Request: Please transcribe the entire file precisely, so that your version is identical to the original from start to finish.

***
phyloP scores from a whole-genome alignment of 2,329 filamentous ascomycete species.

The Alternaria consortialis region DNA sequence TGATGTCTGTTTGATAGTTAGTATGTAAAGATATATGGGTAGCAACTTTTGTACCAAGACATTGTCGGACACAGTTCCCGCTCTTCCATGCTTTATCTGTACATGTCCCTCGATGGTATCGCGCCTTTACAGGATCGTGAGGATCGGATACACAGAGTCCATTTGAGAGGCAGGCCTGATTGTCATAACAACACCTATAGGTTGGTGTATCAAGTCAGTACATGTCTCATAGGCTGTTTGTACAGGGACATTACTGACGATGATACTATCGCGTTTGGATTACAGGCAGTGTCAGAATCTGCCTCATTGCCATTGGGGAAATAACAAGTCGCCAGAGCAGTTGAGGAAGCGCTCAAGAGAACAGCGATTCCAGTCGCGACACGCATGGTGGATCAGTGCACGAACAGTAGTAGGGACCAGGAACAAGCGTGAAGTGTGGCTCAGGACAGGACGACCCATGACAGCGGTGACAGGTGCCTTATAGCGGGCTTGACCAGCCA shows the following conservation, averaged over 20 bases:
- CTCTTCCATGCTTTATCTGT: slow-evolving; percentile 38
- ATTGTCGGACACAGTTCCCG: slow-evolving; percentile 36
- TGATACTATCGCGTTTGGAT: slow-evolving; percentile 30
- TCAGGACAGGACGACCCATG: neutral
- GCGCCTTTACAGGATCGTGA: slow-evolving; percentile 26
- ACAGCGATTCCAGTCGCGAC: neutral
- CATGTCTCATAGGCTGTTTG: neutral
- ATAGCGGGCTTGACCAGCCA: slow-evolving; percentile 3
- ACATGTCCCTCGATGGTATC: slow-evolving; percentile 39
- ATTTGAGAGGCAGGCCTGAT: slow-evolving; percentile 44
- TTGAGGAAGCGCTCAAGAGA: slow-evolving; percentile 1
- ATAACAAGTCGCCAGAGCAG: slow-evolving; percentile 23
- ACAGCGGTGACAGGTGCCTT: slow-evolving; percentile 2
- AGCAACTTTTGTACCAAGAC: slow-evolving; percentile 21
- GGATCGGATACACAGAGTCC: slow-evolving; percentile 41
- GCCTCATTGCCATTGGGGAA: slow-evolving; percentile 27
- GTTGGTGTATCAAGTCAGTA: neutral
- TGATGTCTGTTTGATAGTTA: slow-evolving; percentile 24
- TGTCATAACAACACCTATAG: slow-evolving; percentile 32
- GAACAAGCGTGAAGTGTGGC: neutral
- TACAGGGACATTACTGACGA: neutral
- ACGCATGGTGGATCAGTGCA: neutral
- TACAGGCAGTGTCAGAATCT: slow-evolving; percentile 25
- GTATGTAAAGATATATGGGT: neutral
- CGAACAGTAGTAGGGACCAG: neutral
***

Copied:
phyloP scores from a whole-genome alignment of 2,329 filamentous ascomycete species.

The Alternaria consortialis region DNA sequence TGATGTCTGTTTGATAGTTAGTATGTAAAGATATATGGGTAGCAACTTTTGTACCAAGACATTGTCGGACACAGTTCCCGCTCTTCCATGCTTTATCTGTACATGTCCCTCGATGGTATCGCGCCTTTACAGGATCGTGAGGATCGGATACACAGAGTCCATTTGAGAGGCAGGCCTGATTGTCATAACAACACCTATAGGTTGGTGTATCAAGTCAGTACATGTCTCATAGGCTGTTTGTACAGGGACATTACTGACGATGATACTATCGCGTTTGGATTACAGGCAGTGTCAGAATCTGCCTCATTGCCATTGGGGAAATAACAAGTCGCCAGAGCAGTTGAGGAAGCGCTCAAGAGAACAGCGATTCCAGTCGCGACACGCATGGTGGATCAGTGCACGAACAGTAGTAGGGACCAGGAACAAGCGTGAAGTGTGGCTCAGGACAGGACGACCCATGACAGCGGTGACAGGTGCCTTATAGCGGGCTTGACCAGCCA shows the following conservation, averaged over 20 bases:
- CTCTTCCATGCTTTATCTGT: slow-evolving; percentile 38
- ATTGTCGGACACAGTTCCCG: slow-evolving; percentile 36
- TGATACTATCGCGTTTGGAT: slow-evolving; percentile 30
- TCAGGACAGGACGACCCATG: neutral
- GCGCCTTTACAGGATCGTGA: slow-evolving; percentile 26
- ACAGCGATTCCAGTCGCGAC: neutral
- CATGTCTCATAGGCTGTTTG: neutral
- ATAGCGGGCTTGACCAGCCA: slow-evolving; percentile 3
- ACATGTCCCTCGATGGTATC: slow-evolving; percentile 39
- ATTTGAGAGGCAGGCCTGAT: slow-evolving; percentile 44
- TTGAGGAAGCGCTCAAGAGA: slow-evolving; percentile 1
- ATAACAAGTCGCCAGAGCAG: slow-evolving; percentile 23
- ACAGCGGTGACAGGTGCCTT: slow-evolving; percentile 2
- AGCAACTTTTGTACCAAGAC: slow-evolving; percentile 21
- GGATCGGATACACAGAGTCC: slow-evolving; percentile 41
- GCCTCATTGCCATTGGGGAA: slow-evolving; percentile 27
- GTTGGTGTATCAAGTCAGTA: neutral
- TGATGTCTGTTTGATAGTTA: slow-evolving; percentile 24
- TGTCATAACAACACCTATAG: slow-evolving; percentile 32
- GAACAAGCGTGAAGTGTGGC: neutral
- TACAGGGACATTACTGACGA: neutral
- ACGCATGGTGGATCAGTGCA: neutral
- TACAGGCAGTGTCAGAATCT: slow-evolving; percentile 25
- GTATGTAAAGATATATGGGT: neutral
- CGAACAGTAGTAGGGACCAG: neutral